As long as you follow the directions, you should be fine. Good luck, and let us know how it goes.


This is starting to sound like a lot of work lol.
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October 26, 2010 5:06:29 AM

It's not too bad, you should be fine. You're lucky you're using an s775 CPU; those don't have pins that you have to worry about breaking.
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October 26, 2010 3:48:22 PM

pepperman said:
It's not too bad, you should be fine. You're lucky you're using an s775 CPU; those don't have pins that you have to worry about breaking.


Alright. So what do I need to do to know if I have 'excess to remove' anyway? Why am I putting some on the processor if I'm going to be putting some on the bottom of the heatsink ?
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October 26, 2010 8:11:36 PM

The excess would be whatever is left over on the heatsink after tinting it, though technically you don't need to tint it; putting paste on the cpu is enough.
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October 26, 2010 10:02:30 PM

pepperman said:
The excess would be whatever is left over on the heatsink after tinting it, though technically you don't need to tint it; putting paste on the cpu is enough.



Ok. So pretty much just smear off any that isn't stuck to the heatsink with a coffee filter, put a thin line in the middle and put it back on?

What about temps I should be worried and not worried about? The people at dell forums said they see 50C on their E5400.
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October 26, 2010 10:58:55 PM

If its higher than ~65C or so under full load (i.e. prime95), you might have a problem, and you should try reseating the heatsink.
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October 26, 2010 11:04:37 PM

pepperman said:
If its higher than ~65C or so under full load (i.e. prime95), you might have a problem, and you should try reseating the heatsink.



Ok so anything under 65 while playing games, etc it'll do ok ?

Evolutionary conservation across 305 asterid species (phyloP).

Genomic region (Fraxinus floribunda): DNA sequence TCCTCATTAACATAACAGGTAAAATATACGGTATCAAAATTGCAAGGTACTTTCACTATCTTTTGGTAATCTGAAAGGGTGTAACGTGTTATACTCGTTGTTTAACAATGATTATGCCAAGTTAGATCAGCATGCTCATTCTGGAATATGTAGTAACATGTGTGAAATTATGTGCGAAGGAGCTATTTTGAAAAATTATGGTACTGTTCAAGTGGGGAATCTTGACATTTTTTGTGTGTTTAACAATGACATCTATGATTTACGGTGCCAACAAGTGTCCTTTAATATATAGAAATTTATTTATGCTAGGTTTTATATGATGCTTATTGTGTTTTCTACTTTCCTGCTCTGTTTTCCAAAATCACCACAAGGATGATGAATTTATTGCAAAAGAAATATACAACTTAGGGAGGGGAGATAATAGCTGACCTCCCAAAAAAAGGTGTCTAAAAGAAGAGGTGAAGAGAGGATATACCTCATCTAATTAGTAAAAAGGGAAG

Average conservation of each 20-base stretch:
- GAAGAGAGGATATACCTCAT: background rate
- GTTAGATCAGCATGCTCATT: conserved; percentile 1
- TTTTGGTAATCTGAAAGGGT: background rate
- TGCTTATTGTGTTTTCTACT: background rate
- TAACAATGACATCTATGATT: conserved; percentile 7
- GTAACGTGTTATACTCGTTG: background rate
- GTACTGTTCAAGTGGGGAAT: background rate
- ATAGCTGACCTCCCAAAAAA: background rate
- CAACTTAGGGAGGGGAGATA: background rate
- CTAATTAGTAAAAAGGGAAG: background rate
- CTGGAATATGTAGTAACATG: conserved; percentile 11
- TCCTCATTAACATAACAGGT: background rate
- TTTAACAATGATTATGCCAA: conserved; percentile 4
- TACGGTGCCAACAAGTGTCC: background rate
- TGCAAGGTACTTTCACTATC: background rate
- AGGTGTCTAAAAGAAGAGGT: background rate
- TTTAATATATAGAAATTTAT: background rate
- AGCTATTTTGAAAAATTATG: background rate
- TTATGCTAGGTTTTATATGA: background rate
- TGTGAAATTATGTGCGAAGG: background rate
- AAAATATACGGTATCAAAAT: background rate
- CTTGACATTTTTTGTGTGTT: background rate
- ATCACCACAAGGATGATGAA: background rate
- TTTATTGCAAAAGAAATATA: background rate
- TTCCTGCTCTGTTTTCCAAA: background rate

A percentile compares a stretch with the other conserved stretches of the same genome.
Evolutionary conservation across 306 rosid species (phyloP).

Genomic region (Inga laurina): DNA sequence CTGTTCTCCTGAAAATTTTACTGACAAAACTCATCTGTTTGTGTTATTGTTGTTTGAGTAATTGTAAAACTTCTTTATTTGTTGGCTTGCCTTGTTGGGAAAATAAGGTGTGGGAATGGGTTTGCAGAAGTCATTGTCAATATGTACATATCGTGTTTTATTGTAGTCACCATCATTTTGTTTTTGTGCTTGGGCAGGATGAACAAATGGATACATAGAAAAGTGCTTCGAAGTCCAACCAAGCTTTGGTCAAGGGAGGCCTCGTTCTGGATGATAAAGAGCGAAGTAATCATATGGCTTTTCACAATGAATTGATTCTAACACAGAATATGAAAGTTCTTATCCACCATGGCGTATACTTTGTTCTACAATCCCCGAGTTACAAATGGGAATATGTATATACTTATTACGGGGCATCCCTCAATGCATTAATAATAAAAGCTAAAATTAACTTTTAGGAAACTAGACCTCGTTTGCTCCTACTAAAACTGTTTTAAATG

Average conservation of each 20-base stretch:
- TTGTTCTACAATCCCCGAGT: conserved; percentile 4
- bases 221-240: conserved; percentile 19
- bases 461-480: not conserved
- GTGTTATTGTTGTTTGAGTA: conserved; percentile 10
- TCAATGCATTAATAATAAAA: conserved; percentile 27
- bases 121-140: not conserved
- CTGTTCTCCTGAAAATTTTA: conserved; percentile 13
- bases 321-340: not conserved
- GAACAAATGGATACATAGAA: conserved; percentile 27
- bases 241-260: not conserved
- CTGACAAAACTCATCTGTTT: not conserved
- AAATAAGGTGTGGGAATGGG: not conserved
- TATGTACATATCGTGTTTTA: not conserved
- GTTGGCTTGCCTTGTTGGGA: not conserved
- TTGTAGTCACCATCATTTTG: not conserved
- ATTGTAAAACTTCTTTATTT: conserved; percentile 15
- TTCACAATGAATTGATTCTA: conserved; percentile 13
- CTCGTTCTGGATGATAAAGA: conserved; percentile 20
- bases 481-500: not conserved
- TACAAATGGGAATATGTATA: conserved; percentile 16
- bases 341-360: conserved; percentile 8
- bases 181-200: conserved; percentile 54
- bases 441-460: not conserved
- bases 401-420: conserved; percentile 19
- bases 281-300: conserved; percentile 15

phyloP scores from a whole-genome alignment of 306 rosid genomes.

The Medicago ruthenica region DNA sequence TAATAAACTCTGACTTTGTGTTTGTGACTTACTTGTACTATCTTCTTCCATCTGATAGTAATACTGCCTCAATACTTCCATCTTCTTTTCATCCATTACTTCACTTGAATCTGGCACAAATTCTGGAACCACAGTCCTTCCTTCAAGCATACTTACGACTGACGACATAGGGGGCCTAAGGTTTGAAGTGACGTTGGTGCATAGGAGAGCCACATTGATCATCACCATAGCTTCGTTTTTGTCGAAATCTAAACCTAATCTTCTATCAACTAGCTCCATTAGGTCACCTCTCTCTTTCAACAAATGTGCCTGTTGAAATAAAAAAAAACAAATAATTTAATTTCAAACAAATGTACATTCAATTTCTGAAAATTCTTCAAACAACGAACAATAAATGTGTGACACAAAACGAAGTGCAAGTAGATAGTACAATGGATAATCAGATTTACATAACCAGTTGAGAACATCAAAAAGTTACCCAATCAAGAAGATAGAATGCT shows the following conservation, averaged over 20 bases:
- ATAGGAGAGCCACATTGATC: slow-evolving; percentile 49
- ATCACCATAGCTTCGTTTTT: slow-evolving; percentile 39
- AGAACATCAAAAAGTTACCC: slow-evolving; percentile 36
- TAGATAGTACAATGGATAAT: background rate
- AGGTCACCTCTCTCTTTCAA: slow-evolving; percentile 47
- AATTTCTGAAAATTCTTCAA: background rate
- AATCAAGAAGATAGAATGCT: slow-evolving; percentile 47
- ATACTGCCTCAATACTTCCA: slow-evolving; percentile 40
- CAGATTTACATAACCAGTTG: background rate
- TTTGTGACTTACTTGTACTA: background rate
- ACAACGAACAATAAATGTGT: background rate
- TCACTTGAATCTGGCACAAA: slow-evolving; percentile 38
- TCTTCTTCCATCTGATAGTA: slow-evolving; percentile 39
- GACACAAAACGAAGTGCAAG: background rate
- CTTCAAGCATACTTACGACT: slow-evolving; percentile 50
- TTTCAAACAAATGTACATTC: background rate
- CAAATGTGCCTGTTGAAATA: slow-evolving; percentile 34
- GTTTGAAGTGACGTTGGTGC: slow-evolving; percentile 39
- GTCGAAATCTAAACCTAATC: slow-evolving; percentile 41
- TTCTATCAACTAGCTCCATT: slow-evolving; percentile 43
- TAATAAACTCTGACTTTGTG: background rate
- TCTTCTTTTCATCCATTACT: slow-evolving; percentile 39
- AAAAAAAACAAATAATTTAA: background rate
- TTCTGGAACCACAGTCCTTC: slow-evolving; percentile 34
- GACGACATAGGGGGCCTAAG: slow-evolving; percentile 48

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October 26, 2010 11:18:38 PM

Ya; the max temp of the chip is really 74, but its good to give yourself some buffer room
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October 26, 2010 11:48:08 PM

pepperman said:
Ya; the max temp of the chip is really 74, but its good to give yourself some buffer room


Alright. I used Prime85 for about 6 mins on my current system.

The speeds of the fan went up to 3154 RPMs and I could start to hear them for the first time ever besides boot up. Then the cores went up to 46C each. Soon as I stopped the test it dropped down to 33 C almost instantly and the speeds went back around the same speeds I've seen for the 2+ years. Which is in the range of 1730 RPMs.
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October 27, 2010 3:53:43 AM

You should let it run for at least 30 min to get an accurate reading, but so far, those temps sound fine.
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October 27, 2010 4:51:28 AM

pepperman said:
You should let it run for at least 30 min to get an accurate reading, but so far, those temps sound fine.


I couldn't really stand the sound of the fans for that long lol. But at 10 mins it was dropping down from the 3,200 back in to the 2,600 RPM range and still holding them about 46C each core. Then it'd go up and down the RPM ranges.

I just hope I don't have it spinning at a loud noise I could start to notice at 2,200+.